The United States economy is creating a huge number of new service industry jobs, prompting many to see America slouching into the Information Age behind low-wage legions of burger flippers and mop pushers.
But the jarring image is illusory. Today, many new service jobs are well-paying and white collar.
In May, the service industry ballooned by 181,000 jobs, fueling 52 percent of a large rise in the nation's nonfarm payroll, the Bureau of Labor Statistics reported Friday. Many new jobs are in engineering, finance, accounting, and computers and data processing, paying above average wages. Companies are creating the high-wage, high-skill jobs even as they aggressively downsize and cut traditional lesser-skill positions.
Since January 1993, the Clinton administration likes to note, jobs have risen in both quantity (9.7 million) and quality. Between February 1994 and February 1996, two-thirds of the net growth in full-time employment was in industries paying more than the median wage, according to an April report by the Council of Economic Advisers.
The trend has caught many analysts by surprise. "This is not at all what people think of when they see employment reports," says Daniel Bachman, a forecaster with the WEFA Group, a consulting group in Eddystone, Penn.
"Wall Street looks at employment by industry rather than by occupation. So when they see a big jump in service sector jobs, they say those are hamburger-flipper jobs. But they're not," says Mr. Bachman. "Service sector employment includes a lot of professional employment, and that is where the job growth is."
The 5.6 percent May unemployment rate is good election year news for President Clinton. Despite signs of greater consumer spending, there is little indication of a sustained rise in inflationary pressures, according to many economists. Unemployment will have to linger well below 5.5 percent before it exerts an upward pressure on wages, WEFA estimates.
Consequently, the "misery index," or the sum of the inflation and unemployment rates, is the lowest in more than two decades. It should remain flat at least until after the November elections, say economists.
Still, features of the job market stir some public discontent. Among large firms, employment is very volatile and getting more so. Corporations continue to downsize even as they step up hiring. At many firms job "churning" - the proportion of workers coming in and going out - is the highest on record, say job market analysts.
Companies belonging to the National Federation of Independent Businesses last month went on a hiring binge. A record high percentage of the firms indicated in a poll released Friday they were unable to fill at least one opening.
Companies are sloughing off old sluggard divisions tied to passe technology and traditional management techniques, and launching divisions attuned to new technology and trendy board room buzzwords like empowerment, core competency, and flexible management.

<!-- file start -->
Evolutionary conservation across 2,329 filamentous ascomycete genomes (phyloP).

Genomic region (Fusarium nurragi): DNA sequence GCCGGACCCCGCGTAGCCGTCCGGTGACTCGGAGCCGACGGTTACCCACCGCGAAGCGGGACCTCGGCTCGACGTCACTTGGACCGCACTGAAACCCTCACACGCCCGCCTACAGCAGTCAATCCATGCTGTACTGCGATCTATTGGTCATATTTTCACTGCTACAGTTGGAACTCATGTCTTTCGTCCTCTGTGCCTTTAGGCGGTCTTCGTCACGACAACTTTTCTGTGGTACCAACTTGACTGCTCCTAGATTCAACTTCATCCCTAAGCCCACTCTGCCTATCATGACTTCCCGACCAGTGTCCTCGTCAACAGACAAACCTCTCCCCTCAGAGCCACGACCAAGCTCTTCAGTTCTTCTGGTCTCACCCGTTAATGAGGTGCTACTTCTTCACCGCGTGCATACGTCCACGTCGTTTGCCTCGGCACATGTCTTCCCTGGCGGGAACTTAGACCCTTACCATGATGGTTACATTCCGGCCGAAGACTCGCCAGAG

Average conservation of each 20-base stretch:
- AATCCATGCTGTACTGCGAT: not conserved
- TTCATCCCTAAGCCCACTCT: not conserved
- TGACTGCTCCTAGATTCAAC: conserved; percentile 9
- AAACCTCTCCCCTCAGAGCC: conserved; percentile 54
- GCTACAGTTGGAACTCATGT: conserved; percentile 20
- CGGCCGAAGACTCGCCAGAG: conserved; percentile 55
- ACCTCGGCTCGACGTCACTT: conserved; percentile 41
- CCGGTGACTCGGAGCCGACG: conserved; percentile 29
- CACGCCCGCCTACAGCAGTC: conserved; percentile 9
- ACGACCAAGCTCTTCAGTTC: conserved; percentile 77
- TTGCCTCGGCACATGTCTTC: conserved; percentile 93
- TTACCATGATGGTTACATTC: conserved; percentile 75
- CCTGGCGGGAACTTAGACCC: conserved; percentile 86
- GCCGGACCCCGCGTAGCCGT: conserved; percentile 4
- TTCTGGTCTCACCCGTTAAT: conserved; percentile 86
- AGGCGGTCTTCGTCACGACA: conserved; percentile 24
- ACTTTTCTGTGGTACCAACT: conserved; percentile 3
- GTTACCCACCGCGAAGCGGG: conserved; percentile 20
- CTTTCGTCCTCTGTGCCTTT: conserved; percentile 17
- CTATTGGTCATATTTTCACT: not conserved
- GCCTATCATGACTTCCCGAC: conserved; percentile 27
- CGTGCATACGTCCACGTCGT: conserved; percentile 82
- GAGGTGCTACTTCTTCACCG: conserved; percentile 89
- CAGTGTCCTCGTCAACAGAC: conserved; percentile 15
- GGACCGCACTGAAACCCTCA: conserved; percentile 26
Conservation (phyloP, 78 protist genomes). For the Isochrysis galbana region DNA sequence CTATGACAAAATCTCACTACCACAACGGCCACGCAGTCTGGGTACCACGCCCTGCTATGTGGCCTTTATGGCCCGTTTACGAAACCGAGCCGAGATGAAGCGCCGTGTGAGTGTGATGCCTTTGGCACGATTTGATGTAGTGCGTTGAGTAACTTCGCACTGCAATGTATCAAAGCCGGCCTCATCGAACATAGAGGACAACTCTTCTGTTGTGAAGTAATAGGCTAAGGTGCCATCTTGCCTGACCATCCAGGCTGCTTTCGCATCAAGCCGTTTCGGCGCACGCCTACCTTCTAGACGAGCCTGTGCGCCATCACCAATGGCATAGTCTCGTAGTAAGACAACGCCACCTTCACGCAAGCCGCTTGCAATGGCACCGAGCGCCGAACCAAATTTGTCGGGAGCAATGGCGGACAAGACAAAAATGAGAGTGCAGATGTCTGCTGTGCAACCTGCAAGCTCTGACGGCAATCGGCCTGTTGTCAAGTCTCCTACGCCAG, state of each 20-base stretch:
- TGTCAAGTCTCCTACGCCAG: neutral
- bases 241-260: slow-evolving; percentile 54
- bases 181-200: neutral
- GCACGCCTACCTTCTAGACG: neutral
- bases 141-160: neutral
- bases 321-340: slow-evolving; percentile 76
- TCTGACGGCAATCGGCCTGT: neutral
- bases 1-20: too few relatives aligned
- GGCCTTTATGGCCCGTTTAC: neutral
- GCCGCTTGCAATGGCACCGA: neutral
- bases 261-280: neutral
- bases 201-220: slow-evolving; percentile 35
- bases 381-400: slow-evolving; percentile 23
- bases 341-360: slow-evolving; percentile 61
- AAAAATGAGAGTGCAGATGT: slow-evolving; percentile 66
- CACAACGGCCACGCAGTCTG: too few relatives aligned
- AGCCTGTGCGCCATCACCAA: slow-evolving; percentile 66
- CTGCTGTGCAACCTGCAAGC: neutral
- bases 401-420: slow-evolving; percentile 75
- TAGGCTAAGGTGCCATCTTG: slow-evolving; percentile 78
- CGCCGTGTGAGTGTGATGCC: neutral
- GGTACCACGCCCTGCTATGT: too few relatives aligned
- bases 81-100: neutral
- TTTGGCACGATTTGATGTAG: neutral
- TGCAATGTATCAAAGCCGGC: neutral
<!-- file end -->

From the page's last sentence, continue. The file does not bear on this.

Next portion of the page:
For example, Xerox Corp. has shown 12,400 employees the door since 1993, especially targeting middle managers. During just the first quarter of this year, however, the company hired 1,200 workers while laying off 400 others, says Judd Everhart, spokesman for Xerox in Stamford, Conn.
"The amount of concurrent hiring in companies that are cutting jobs is becoming stronger and stronger," says Eric Rolfe Greenberg, director of management studies at the American Management Association in New York.
"Four of the top six companies in terms of layoffs in the 1990s came out with significant new hiring plans in 1996 ... hiring in new growth areas," says John Challenger, executive vice president of Challenger, Gray & Christmas, an outplacement firm in Chicago. "At the same time, downsizing is not diminishing and so overall job churning has intensified."
Still, job opportunities today differ widely across skill and income levels. The national job market resembles an hourglass: broad opportunities for the well-educated and highly skilled; comparatively few openings for semiskilled workers in traditional industry; and ample jobs for lesser skilled, low- or minimum-wage workers.
"There is a little bit of tightness at the lower part of the income scale, then a lot of slack in the middle, then as you get up toward the professional occupations you have some real tightness in many areas," says Bachman.
Sears, Roebuck and Co., the grande dame of retailing, epitomizes the shifts. In a desperate effort to stem decline, Sears in 1993 shut down 113 stores and wiped out 50,000 jobs, including the entire 20,000 member staff in its old signature catalogue business.
Retail profits in 1995 swelled almost 20 percent to more than $1 billion. And this year Sears has begun to hire in a big way. It plans to build from 275 to 325 new "off-the-mall" stores, including those specializing in hardware and home furniture and "dealer" stores in small towns selling hardware, appliances, and electronics. Sears will hire thousands of low-paid sales people, but also many workers that are highly skilled and highly paid.